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Is There an Ocean Below Sputnik Planum on Pluto?

Today, APoD has shared an interesting picture about Sputnik Planum on Pluto.
Let's see what it is.

Sputnik Planum is a basin 900 kilometers across that makes up the western lobe in the famous heart-shaped feature, revealed during the New Horizons flyby.
The basin appears to have been created by an impact, likely by an object 200 kilometers across or larger.

Ever since NASA’s New Horizons spacecraft flew by Pluto last year, evidence has been mounting that the dwarf planet may have a liquid ocean beneath its icy shell. In fact, by modeling the impact dynamics that created the previous mentioned massive crater on Pluto’s surface, a team of researchers made a new estimate of how thick that liquid layer might be.

The study, led by Brown University geologist Brandon Johnson and published in Geophysical Research Letters, finds a high likelihood that there’s more than 100 kilometers of liquid water beneath Pluto’s surface. The research also offers a clue about the composition of that ocean, suggesting that it likely has a salt content similar to that of the Dead Sea.

I shared a post on this topic, about a month ago.
Take a look at that one>>

Image explanation: The unusually smooth 1000-km wide golden expanse, visible in the featured image from New Horizons, appears segmented into convection cells. The featured image of Sputnik Planum, part of the larger heart-shaped Tombaugh Regio, was taken last July and shows true details in exaggerated colors. It offers clues about a possible subsurface ocean.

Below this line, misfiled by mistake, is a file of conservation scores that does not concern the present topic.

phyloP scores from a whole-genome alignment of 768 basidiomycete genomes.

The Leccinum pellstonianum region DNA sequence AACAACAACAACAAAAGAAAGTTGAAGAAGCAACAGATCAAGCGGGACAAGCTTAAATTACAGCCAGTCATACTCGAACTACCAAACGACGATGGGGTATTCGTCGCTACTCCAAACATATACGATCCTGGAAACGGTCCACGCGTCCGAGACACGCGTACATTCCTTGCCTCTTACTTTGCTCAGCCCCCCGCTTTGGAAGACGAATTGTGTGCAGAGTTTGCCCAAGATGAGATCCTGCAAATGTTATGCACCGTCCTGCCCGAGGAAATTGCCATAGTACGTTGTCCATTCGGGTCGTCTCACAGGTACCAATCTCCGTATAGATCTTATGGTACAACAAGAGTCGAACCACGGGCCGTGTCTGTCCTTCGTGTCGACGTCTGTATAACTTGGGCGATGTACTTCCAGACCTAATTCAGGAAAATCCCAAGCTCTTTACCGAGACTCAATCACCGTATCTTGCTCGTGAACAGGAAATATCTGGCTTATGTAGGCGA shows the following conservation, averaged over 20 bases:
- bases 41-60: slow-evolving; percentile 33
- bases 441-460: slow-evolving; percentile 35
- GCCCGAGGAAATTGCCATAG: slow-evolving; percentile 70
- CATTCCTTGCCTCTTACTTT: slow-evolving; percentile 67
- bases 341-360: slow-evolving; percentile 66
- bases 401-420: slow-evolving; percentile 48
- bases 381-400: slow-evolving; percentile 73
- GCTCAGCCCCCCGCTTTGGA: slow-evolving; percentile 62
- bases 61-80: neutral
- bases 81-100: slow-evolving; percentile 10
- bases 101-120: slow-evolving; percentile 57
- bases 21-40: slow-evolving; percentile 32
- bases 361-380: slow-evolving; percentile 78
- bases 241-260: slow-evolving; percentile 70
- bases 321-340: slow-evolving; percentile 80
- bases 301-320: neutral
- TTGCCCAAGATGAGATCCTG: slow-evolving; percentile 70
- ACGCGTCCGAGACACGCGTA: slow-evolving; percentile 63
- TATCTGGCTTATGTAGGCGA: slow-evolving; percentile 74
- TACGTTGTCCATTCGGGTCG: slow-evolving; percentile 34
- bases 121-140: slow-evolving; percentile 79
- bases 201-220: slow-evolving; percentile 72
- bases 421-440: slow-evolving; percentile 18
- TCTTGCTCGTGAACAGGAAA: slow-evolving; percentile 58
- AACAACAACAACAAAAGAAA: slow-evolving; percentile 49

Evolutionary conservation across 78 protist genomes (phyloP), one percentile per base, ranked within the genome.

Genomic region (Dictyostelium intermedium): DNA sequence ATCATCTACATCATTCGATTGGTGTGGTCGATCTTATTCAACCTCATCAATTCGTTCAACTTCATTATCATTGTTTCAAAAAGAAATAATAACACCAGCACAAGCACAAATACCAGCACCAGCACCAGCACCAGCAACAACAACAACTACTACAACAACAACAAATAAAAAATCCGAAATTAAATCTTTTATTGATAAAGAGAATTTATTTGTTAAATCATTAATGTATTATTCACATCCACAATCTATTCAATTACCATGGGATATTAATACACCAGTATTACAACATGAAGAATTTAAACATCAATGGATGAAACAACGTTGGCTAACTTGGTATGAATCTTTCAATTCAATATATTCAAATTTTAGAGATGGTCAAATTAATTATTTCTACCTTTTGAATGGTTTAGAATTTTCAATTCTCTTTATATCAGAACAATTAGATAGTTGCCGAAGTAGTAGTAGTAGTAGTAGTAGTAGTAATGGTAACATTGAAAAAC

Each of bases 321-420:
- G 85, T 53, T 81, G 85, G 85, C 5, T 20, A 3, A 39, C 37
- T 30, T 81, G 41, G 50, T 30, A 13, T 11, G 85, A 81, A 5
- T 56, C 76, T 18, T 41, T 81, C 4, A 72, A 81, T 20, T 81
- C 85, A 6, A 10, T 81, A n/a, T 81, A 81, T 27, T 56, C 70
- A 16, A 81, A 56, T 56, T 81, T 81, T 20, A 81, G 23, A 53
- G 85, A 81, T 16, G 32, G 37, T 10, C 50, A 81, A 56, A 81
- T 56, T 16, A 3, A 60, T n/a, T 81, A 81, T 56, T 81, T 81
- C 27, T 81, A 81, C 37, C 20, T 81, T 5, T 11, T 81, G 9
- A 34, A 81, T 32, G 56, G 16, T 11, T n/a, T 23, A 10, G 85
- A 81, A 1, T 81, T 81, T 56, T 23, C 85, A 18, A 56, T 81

This high-resolution image combines blue, red and infrared images taken by the Ralph/Multispectral Visual Imaging Camera (MVIC). Pluto’s surface shows a remarkable range of subtle colors, enhanced in this view to a rainbow of pale blues, yellows, oranges, and deep reds. The bright expanse- that is the Sputnik Planum- has been found to be rich in nitrogen, carbon monoxide, and methane ices.
Image Credit: NASA, Johns Hopkins U./APL, Southwest Research Inst.

Further reading

► Pluto's brilliant 'heart'>>

► Sputnik Planitia>>

► Convection cells>>

#Solar_System, #Pluto, #PlutoHeart , #NewHorizons , #PlutoSputnikPlanum, #giantasteroidimpact, #PossibleBuriedOcean

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NASA’s Solar Dynamics Observatory Takes a Spin

On July 6, 2016, engineers instructed NASA’s Solar Dynamics Observatory, or SDO, to roll 360 degrees on one axis. SDO dutifully performed the seven-hour maneuver, while producing some dizzying data: for this period of time, SDO images – taken every 12 seconds – appeared to show the sun spinning, as if stuck on a pinwheel.
This video was taken by SDO’s Atmospheric Imaging Assembly instrument in extreme ultraviolet wavelengths that are typically invisible to our eyes, but was colorized here in gold for easy viewing.

This maneuver happens twice a year to help SDO’s Helioseismic and Magnetic Imager, or HMI, instrument take precise measurements of the solar limb, the outer edge of the sun as seen by SDO. Were the sun perfectly spherical, this would be a much simpler task. But the solar surface is dynamic, leading to occasional distortions. This makes it hard for HMI to find the sun’s edge when it’s perfectly still.
HMI’s biannual roll lets each part of the camera look at the entire perimeter of the sun, helping it map the sun’s shape much more precisely.

HMI tracks variations in the solar limb over time to help us understand how the shape of the sun changes with respect to the solar cycle, the sun’s 11-year pattern of solar activity. The more we know about what drives this activity – activity that can include giant eruptions of solar material and radiation that can create hazards for satellites and astronauts – the better we may someday predict its onset.